Monthly Archives: August 2017

Puya mirabilis: Flowering, Place and Choice, The Wonder and Magic of Gardening

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Sunday night our son and his girl friend came over for dinner on the deck.  The week long heat wave had passed and it was another very comfortable evening outside.  They had been at the beach attending a wedding the day before, Julie’s birthday.  When they first arrived, because I can be a bit obsessive, I noticed that the still tightly ‘rolled’ petals in the extending flowers on my Puya mirabilis were ever so slightly beginning to curl back and open.  It was one of those times I wished I had a camera to set up to do a time lapse series, but I don’t.  Regardless, within 2 hours the five lowest flowers were completely opened with stamen and styles fully extended beyond the corolla. Continue reading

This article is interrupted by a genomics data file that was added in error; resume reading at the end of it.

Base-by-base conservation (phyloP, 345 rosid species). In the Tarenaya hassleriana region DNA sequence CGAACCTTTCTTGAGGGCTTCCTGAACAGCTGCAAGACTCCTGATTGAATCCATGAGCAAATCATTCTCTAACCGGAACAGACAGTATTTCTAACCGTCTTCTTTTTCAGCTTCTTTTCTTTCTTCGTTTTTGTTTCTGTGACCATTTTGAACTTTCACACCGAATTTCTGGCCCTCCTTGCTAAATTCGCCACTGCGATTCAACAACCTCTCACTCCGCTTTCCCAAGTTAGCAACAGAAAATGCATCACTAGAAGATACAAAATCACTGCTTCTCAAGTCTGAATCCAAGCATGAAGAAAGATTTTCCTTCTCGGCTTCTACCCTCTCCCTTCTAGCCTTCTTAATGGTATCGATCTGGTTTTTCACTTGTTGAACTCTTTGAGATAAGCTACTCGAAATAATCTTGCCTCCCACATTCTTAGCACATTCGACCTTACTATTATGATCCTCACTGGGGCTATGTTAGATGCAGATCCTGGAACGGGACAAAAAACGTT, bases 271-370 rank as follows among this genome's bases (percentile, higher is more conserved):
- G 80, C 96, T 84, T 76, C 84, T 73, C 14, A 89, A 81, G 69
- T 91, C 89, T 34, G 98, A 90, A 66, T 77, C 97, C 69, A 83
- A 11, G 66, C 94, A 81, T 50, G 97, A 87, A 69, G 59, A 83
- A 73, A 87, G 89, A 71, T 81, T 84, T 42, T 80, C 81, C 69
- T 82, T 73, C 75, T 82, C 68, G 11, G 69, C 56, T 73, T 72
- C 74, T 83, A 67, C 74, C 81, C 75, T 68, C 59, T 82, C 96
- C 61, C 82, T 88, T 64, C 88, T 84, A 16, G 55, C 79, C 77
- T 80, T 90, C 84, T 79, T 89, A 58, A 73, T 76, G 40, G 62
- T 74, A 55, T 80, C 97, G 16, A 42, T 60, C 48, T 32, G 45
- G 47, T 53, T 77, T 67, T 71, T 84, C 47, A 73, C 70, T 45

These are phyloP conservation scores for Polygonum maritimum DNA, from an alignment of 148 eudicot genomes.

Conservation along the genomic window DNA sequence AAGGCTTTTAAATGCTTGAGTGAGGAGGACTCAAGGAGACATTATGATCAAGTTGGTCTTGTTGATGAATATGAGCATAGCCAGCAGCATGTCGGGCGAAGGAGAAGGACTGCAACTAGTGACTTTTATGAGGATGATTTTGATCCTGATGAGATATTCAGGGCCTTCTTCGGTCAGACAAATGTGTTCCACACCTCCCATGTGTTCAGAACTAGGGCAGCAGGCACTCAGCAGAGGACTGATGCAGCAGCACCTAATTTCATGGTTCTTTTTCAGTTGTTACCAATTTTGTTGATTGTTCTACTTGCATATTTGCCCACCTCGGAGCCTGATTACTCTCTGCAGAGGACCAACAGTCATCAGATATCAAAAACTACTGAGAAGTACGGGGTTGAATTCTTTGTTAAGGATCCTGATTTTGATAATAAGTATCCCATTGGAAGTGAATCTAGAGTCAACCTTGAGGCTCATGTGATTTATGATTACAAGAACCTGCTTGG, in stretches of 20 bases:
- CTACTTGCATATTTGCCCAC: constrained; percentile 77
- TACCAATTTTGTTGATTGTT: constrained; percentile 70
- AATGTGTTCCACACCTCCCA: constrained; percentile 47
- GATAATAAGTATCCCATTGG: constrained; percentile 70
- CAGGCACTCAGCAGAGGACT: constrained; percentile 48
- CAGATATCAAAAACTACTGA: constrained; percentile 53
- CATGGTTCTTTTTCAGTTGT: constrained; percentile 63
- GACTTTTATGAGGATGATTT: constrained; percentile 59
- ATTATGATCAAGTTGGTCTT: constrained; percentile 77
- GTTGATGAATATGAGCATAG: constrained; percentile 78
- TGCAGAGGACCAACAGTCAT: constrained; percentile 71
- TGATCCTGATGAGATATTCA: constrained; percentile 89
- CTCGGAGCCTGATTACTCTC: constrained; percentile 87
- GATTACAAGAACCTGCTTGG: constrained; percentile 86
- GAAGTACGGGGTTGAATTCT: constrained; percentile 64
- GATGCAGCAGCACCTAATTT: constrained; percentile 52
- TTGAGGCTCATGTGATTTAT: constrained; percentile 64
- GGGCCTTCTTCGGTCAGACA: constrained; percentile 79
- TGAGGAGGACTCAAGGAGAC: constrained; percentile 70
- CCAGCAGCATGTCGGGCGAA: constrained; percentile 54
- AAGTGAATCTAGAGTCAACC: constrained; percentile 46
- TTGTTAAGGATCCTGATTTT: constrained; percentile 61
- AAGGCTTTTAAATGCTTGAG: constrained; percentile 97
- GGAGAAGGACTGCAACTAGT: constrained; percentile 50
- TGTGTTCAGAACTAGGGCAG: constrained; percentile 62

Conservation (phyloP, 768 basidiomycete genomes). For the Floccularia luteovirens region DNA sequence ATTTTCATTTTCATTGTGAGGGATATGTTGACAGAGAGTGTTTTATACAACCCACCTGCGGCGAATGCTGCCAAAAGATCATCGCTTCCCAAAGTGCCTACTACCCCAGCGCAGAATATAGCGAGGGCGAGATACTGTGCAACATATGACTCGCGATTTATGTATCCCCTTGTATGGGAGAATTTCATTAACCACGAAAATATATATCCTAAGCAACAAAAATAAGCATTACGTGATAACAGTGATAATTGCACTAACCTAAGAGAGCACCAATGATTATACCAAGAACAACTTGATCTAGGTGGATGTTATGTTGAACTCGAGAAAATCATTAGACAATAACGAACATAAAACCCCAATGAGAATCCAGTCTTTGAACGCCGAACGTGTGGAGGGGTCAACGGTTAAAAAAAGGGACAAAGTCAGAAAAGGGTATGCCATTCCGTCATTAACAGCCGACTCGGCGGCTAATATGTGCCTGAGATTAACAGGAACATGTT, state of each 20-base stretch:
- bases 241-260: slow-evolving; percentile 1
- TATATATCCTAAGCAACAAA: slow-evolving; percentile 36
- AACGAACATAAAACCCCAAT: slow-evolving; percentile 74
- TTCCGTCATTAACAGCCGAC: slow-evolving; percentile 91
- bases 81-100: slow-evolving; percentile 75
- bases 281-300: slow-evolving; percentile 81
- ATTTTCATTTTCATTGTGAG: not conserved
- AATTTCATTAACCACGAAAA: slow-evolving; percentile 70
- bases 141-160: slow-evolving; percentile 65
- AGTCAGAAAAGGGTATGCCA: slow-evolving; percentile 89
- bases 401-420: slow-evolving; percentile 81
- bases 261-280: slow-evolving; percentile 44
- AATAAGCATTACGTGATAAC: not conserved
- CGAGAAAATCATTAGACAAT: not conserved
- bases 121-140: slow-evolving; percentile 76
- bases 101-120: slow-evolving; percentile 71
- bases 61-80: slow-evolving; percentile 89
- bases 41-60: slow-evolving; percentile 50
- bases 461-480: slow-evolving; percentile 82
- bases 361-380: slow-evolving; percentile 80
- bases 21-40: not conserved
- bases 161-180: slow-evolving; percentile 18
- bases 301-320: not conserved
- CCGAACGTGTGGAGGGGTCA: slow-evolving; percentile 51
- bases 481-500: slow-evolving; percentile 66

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The Opposite of Freezing: Plants Have Upper Limits Too

It’s Sunday, July 30, and 87º outside, our forecasted high.  We’re at the front end of a forecast that is calling for two days over our record highest temperature ever recorded in Portland.  I’m looking at it now, Monday, the 31st calls for 92º, August 1 for 99º, 108º, a record, on the 2nd, 110º, another record, on the 3rd, before ‘cooling’ to 105º on the 4th and 95º the next day.  Our average high for this time of year is 82º.  The current record is 107º set on Aug. 8, ’81 and matched on Aug. 10, ’81.  That may not seem that high to people in the SW, but it is here and here is what matters.  Temperature is a local phenomenon.  It’s okay if we whine about it.  It’s hotter than we’re used to.  Hotter than what the local native flora and fauna are ‘used’ to.  For native species it’s not just about preferences, though we may use that word when we talk about their requirements and limits.   Continue reading